The Muslim Cultural Students Association hosted a discussion Thursday evening on how Islam relates to power structures. Three distinguished speakers lectured a crowd of more than 100 people on what they thought the role of Islam and the Quran are in terms of political engagement.
Dr. Hamid Mavani, author of “Religious Authority and Political Thought in Twelver Shi‘ism: From Ali to Post-Khomeini,” was the first speaker to address the attendees. Mavani argued Islam should not be intermingled with politics, especially because of the risks involved. Mavani critiqued governments that use Islam as a tool to legitimize their power. Mavani went on to say the true meaning of Islam and its religious texts are often misconstrued due to the lack of contextualization.
“Islam does not provide us with a template for power,” Mavani said. “The Quran wants to cultivate virtuous human beings.”
The separation of religion from the state has been an issue for many Muslims in academia. Some believe engaging in secular politics limits Islamic religious freedom. But Dr. Haroon Ullah, a policy planner in the State Department, said religion in politics should not be a big issue. According to Ullah, there are several myths surrounding the issue of state neutrality. These myths include the ideas that state neutrality limits faith-based engagement and individual religiosity.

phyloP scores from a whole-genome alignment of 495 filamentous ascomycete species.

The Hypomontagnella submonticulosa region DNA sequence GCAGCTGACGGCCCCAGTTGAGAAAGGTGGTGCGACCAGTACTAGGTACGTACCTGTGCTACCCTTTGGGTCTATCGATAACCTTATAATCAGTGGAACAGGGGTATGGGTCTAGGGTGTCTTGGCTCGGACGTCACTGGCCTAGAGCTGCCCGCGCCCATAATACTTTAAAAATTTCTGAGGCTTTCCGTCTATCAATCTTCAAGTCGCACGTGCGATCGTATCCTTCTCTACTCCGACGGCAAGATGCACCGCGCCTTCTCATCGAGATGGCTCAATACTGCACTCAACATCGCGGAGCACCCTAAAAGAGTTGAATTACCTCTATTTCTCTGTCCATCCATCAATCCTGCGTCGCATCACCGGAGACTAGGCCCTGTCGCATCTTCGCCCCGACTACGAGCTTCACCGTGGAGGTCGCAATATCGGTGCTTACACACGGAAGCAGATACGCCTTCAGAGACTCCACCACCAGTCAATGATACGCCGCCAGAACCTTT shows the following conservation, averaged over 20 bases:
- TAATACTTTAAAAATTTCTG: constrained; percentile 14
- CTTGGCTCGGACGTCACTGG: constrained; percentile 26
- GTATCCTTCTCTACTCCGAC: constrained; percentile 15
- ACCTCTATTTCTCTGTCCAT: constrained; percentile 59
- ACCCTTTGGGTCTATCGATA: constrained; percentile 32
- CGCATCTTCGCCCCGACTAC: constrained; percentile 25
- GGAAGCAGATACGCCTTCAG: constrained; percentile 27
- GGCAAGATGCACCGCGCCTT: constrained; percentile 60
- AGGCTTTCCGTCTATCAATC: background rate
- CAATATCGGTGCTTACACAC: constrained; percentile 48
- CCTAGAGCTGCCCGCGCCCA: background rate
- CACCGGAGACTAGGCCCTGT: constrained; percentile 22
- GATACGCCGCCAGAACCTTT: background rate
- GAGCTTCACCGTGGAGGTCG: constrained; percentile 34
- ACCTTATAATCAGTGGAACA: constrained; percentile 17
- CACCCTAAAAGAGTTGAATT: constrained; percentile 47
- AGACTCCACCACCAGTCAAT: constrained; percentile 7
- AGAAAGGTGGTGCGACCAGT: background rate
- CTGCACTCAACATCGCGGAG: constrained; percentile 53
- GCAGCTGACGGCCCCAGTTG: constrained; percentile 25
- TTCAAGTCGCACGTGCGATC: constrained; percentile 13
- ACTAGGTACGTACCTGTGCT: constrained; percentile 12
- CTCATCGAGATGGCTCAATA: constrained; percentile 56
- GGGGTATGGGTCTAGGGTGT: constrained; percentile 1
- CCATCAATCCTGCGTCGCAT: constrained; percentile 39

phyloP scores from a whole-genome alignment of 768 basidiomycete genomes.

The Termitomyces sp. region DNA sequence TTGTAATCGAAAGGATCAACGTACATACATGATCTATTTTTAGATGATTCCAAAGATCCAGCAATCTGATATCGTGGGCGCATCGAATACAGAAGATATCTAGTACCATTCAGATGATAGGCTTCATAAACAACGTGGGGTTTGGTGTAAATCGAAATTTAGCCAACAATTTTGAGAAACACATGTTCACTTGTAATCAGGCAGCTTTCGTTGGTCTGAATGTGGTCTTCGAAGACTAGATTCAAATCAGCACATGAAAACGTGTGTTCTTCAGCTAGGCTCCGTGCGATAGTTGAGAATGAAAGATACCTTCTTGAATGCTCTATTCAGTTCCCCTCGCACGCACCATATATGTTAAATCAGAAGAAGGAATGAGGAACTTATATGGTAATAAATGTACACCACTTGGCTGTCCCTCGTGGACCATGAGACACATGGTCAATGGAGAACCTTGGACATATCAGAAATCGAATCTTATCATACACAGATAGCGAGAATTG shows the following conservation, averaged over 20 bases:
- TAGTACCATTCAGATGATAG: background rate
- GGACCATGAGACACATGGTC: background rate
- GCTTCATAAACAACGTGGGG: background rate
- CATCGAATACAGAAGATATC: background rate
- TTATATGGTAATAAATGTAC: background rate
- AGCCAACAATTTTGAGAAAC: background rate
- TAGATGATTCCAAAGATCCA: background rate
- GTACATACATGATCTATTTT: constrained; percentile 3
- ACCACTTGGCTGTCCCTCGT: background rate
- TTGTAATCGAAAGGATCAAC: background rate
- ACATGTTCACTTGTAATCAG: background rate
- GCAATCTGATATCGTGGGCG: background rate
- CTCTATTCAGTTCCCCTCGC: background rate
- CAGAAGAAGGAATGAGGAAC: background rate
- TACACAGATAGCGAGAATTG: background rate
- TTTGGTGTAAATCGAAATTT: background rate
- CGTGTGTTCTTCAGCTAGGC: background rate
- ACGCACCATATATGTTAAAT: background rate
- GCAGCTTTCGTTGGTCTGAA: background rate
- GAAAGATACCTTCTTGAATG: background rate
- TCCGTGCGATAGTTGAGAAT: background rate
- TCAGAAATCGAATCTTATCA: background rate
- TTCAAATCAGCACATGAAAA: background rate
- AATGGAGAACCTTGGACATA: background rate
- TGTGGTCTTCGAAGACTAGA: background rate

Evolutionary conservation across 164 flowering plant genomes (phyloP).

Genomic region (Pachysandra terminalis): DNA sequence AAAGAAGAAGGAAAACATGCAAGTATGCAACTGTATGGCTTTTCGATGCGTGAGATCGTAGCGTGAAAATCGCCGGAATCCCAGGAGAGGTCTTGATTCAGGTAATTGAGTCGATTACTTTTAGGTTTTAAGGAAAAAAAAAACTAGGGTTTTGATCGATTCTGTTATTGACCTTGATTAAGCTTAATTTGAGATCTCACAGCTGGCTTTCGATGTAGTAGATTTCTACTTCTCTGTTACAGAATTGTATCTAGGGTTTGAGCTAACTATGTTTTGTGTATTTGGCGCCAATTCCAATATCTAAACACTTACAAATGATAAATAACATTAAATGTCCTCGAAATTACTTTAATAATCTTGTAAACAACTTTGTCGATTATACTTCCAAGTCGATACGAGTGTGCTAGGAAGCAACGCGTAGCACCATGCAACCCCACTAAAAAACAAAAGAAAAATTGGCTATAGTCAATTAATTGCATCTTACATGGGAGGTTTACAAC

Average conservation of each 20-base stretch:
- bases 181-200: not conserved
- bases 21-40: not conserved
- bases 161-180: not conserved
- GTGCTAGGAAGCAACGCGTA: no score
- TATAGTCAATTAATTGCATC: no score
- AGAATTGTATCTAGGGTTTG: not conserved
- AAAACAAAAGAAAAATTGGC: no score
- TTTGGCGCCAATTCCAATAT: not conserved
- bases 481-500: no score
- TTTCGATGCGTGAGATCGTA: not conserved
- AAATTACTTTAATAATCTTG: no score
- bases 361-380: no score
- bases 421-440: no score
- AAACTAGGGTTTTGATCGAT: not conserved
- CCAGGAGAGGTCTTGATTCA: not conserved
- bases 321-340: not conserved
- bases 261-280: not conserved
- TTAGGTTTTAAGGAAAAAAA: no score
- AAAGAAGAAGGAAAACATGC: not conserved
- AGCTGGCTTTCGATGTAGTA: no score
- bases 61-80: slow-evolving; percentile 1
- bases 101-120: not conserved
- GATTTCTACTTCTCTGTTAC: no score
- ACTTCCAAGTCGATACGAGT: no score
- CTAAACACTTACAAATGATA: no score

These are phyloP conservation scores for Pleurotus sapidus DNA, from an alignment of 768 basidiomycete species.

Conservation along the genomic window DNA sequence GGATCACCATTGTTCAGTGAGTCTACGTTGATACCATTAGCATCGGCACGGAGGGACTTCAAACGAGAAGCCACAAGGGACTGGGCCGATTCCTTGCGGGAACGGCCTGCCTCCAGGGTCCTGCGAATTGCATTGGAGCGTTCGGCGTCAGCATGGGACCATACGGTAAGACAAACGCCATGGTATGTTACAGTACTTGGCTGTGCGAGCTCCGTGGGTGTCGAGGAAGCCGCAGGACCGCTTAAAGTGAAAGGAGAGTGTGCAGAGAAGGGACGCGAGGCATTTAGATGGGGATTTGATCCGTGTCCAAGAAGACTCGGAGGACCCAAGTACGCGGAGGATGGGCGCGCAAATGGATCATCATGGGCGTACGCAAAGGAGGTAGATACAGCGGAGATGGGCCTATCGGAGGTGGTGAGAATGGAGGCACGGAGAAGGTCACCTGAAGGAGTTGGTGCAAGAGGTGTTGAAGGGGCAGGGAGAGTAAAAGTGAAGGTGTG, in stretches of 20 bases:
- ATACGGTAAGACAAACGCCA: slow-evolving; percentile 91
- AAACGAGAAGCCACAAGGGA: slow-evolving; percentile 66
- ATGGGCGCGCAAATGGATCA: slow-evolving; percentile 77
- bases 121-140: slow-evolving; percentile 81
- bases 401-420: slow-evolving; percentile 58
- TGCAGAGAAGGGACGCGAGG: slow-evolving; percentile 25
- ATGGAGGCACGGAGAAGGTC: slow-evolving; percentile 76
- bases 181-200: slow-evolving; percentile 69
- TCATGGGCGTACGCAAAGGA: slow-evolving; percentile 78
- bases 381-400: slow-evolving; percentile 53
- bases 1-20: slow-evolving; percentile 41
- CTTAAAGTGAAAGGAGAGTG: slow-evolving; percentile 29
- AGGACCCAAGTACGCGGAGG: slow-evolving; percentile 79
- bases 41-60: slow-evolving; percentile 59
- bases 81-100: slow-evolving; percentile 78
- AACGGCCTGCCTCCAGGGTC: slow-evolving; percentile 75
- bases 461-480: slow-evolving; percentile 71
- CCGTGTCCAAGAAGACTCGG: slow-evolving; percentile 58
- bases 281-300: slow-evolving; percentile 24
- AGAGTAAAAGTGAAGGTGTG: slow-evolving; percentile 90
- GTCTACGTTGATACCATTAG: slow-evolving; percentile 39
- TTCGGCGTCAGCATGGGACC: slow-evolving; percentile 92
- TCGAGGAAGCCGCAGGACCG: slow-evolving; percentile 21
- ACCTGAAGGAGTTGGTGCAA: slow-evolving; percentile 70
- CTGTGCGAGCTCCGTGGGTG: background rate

Usama Canon, a spiritual leader who embraced Islam in 1996, said he encouraged the youth to engage with their own community through action. Canon said he believes it is important for Muslims to be critical and to speak out on social justice issues that affect them.
“We’ve got to talk seriously about thinking globally and acting locally,” Canon said.
And McSA co-president Baber Malik said he hopes Thursday’s discussion served as a local call to action.
“A lot of questions are being raised right now about political Islam. You know, having an Islamic state versus a secular state,” Malik said. “It’s important to have a conversation like this, looking deeper at what Islam actually says about the state.”
Malik hopes attendees understand that there are different paths to achieving the ideal, Islamic state – which is a reason why it was important to have the varying opinions of a professor, political activist and spiritual leader at the event.
Attendees consisted of Northwestern students and Evanston residents, but there were plenty of students from other colleges as well. Aliya Tahsin, a rising junior at Harper College, said she learned a lot from the discussion.
“It’s easy for us to not talk about this issue, but it’s an important one,” Tahsin said. “And it’s one that we need to discuss more.”
The speakers and McSA organizers do want the conversation to continue, and hope Thursday’s event was a helpful springboard into the discussion.